Wolfenstein: Youngblood – Coop Review

Wolfenstein Youngblood follows in the same footsteps as its three predecessors that sucessfully revived the series in 2009. Having liked Wolfenstein, The New Order and The New Colossus I thought that sharing that kind of game with a friend in Coop would be even better. This is the first installement in this series that allows you to do that and I’m a big fan of Coop gameplay. And by Coop I mean playing the regular campaign with a fellow gamer, not some unrelated multiplayer map or basic PvP action. I want to experience the story with somebody, have a ton of fun and discuss the game while playing it.

Being a German countryman I was happy see that for the first time we were able to buy the international version that is uncut, meaning it’s full of Nazi symbolism and there’s talk about The Führer and not some family friendly Herr Heiler (or what the name was). Now, I don’t really care about all those Swastikas, but I do prefer the English original audio. Although the German translation and voice actors were pretty good in the previous games, nothing beats the original, especially when you are playing an English-native running around in Germany. It makes the game so much more immersive because then only the Germans talk in German, not everybody because of translation.

Since I’m already on the topic of audio, let’s quickly discuss voice actors. The main protagonists are spot on, as expected. Even the German speakers seem to be without any accent so they might as well be Germans. What we noticed though is that the way they are speaking, meaning the translated text, is not how I would expect a native German speaker to talk. It’s too much "by the book", if that makes any sense. It lacks a bit of colloquialism to make it feel more natural. In any case, it’s still a job well done and something only Germans are likely to notice. Other than that, the weapon sounds are good and the music that tries to keep the adrenalin pumping in action scenes is dark and rough, perfectly fitting for this type of game.

Rounding off this section about the game technology I’ll quickly drop a note about the graphics. First of all, I like that the game looks good and runs very well, even on lower end hardware. It is, however, quite dull. Everything is several shades of grey, some red and black and that’s about it. It perfectly fits the scenario, but it’s nothing that’ll wow you. It gets the job done without getting in the way.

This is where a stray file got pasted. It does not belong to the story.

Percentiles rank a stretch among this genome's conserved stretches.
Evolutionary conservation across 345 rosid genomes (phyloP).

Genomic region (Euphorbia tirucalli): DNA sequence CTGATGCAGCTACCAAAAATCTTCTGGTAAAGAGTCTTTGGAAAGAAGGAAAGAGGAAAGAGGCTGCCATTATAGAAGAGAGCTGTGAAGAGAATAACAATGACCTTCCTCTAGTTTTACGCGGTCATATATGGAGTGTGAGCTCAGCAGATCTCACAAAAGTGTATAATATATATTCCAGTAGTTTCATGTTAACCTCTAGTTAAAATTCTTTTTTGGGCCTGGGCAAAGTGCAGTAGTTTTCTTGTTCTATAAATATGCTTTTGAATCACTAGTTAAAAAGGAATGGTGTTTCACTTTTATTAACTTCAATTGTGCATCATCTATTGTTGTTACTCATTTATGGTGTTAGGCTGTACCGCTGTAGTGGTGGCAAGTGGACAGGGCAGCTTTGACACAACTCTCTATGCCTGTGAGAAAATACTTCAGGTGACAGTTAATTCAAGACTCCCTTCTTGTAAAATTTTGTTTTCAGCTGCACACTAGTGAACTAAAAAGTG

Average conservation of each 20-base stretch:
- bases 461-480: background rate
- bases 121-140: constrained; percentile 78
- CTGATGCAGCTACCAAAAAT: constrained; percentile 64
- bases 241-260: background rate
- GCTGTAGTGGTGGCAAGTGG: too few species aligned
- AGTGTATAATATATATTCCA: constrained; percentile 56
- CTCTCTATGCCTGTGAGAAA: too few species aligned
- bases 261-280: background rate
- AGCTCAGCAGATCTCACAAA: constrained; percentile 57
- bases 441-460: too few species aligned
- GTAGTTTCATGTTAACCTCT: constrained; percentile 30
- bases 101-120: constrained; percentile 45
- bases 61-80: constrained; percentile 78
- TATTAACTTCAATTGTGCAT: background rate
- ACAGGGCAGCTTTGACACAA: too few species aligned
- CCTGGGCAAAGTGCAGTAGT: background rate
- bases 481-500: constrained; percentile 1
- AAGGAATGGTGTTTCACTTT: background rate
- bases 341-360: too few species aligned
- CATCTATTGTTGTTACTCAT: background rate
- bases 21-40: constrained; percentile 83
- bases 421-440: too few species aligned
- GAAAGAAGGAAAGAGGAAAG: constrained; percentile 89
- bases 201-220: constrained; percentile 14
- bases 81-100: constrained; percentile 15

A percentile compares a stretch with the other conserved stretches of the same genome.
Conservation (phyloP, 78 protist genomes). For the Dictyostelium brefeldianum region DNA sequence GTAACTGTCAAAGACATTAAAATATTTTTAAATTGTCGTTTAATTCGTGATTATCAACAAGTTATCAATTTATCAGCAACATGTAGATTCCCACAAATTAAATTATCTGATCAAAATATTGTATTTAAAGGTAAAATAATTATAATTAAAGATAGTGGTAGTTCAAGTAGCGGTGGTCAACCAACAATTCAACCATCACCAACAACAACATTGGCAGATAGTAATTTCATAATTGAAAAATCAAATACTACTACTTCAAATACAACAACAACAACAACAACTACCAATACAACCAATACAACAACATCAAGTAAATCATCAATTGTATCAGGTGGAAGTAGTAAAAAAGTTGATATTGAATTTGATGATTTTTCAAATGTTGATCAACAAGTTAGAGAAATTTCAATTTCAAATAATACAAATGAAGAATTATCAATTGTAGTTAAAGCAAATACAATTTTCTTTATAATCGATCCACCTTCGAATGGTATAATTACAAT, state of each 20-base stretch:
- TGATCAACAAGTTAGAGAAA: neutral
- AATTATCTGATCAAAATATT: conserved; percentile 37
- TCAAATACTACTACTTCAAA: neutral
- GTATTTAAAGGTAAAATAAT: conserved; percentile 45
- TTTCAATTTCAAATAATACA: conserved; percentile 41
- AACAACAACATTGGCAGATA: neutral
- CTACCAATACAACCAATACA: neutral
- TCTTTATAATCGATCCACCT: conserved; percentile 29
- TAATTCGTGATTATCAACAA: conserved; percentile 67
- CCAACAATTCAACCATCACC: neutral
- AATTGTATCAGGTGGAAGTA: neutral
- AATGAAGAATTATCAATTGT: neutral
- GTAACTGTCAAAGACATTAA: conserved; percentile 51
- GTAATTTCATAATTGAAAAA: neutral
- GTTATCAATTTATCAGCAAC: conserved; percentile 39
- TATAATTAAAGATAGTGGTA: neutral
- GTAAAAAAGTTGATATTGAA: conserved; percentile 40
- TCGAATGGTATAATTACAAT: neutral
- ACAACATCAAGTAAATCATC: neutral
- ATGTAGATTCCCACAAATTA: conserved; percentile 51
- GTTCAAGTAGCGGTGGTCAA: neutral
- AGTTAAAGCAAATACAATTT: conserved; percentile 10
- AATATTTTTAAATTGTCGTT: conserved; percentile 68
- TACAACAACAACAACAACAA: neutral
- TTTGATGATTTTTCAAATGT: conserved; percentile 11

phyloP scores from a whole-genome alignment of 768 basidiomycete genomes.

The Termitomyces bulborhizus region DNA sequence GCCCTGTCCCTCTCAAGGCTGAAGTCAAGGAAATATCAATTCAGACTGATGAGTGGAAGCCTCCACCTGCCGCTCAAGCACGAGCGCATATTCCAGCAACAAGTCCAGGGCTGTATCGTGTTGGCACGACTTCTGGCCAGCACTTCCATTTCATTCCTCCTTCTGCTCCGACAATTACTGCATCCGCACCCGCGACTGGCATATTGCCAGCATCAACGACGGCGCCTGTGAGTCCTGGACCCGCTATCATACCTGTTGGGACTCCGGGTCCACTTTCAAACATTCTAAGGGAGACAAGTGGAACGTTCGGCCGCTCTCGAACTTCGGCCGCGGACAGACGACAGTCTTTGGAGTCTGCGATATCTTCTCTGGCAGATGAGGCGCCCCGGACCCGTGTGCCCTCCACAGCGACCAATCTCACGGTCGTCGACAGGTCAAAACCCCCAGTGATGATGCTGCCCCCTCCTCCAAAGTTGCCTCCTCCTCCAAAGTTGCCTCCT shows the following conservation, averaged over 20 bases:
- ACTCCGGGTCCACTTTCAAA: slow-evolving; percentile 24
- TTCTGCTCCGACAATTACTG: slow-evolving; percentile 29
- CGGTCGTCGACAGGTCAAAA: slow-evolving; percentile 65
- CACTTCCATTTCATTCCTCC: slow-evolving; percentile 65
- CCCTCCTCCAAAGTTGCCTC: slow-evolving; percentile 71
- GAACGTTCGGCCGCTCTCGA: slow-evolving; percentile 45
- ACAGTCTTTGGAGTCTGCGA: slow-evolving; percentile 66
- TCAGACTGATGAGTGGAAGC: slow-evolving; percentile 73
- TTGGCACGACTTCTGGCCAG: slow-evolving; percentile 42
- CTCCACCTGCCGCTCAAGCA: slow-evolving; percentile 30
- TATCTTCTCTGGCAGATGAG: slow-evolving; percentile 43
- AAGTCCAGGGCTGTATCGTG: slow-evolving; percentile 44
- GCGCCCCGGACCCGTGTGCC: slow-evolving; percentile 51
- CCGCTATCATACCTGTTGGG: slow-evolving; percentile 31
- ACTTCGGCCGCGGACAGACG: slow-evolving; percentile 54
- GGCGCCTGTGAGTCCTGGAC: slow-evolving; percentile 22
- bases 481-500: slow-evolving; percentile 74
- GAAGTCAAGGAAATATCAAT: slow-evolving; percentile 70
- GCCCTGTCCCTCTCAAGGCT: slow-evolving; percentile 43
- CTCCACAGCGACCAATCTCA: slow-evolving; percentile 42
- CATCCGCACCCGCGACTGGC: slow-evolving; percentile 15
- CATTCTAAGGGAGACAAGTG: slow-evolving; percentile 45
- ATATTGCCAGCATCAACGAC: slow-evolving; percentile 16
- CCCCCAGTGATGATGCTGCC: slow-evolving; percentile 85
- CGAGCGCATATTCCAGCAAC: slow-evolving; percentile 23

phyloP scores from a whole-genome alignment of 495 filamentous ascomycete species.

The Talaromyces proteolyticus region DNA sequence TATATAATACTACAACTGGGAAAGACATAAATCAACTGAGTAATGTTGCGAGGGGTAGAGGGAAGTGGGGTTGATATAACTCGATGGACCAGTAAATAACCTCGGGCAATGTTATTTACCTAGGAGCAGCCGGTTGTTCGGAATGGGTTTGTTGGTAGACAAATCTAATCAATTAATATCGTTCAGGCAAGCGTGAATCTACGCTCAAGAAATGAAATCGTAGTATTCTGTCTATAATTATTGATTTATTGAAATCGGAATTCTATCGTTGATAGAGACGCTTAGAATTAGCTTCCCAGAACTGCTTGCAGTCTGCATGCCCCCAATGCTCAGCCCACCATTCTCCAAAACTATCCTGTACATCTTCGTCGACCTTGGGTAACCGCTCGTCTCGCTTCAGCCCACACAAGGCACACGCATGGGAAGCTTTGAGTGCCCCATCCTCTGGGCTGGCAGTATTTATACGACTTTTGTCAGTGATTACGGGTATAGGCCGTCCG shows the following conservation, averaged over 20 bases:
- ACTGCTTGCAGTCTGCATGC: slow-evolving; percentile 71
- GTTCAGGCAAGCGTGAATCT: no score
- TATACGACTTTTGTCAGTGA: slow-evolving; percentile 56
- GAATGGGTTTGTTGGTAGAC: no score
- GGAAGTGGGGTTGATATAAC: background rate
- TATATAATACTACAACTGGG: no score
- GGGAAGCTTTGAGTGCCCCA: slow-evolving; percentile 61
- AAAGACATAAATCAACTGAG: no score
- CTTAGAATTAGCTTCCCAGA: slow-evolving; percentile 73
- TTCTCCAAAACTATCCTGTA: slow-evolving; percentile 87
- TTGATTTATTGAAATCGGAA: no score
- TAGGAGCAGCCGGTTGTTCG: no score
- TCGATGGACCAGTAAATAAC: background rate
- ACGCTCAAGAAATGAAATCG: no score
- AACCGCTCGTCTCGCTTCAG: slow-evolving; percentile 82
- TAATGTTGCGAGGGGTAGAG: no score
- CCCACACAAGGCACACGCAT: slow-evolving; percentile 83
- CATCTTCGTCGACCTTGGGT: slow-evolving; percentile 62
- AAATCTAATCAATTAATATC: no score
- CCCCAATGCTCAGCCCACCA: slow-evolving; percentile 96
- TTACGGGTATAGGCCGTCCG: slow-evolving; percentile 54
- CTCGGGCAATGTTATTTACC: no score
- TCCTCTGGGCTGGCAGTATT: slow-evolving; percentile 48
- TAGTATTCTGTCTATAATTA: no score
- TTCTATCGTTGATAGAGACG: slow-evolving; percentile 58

On the flipside of that shiny coin is the horrible networking implementation. My virtual-Nazi-shooting partner and I constantly dropped out of the game because one of us had connectivity issues. This was a big bummer because that meant for one player to start at the beginning of the map. When you’re deep into the "boss" lair this is very frustrating. The good thing is that one player stays in the game and the other then simply joins. That player must plow through hordes of crazy virtual Nazis again, though. Alone. That it can be done better is shown by Ghost Recon Wildlands, which is rock stable.

Now, on to the gameplay itself and that’s where the game starts to fall apart. First, the shooter mechanics feel great. It fast paced, it’s demanding, the weapons provide a nice feedback, it feels good. Until the hordes upon hordes of enemies start to wear and tear on your patience. Unless you manage to stealth everything, which is a tough thing to do, you’ll have to fight your way through several waves of enemies. During the first few hours you won’t really realize this is happening. But as soon as you start to figure out how the game works… it just becomes an annoyance. It’s like a hack’n’slay Diablo type of game turned into a shooter.

What’s also very annoying is the level design. Although the individual levels are fine, you kinda get bored after your third visit to the same location. Or after you’ve been given the same "random" side objective in the same location for the n-th time. There is so much level recycling in this game to a point where you can call it awful. This, combined with enemy respawning and the seemlingly endless waves (they do end after a while), unfortunately make this a mediocre game.

Now, there are good parts that have been a lot of fun. Every main objective that progresses the story and takes you to a "boss" location was very fun to play (despite waves of enemies). These missions usually took a bit longer to get through and took place in unique locations that you don’t have to visit more than once. You could, mind you. One time we took down one boss, went back to the quest giver to finish it, only to receive another side mission to fetch something from exact the same location at the very end of said location. Although that made sense logically, i.e. you don’t know what to do until you’ve screened all the intel that you have to get in the first place, it just sucks to be told to backtrack to where you came from. That is poor design. And this is how fast you can get from good to bad in a short time, just like in the game.

It’s unfortunate that for the sake of building some sort of open world (it’s not exactly open) with main missions and side missions to level up your character in preparation for the big fights the good of this game has to suffer. I have enjoyed the story, which has a surprising twist, and the two main characters it revolves around. There’s quite some good in this game, but I feel like a linear shooter would’ve been a better choice. No farming for experience, no needless visits to the same part of the map around 10 times (if that’s even enough). Just a nice story, some female testosterone and a lot of action.

If you don’t mind the downsides then it’s an entertaining game – assuming the network connection is stable. But if you hate revisiting the same place over and over and over and over and over and… again, then you might want to steer away.

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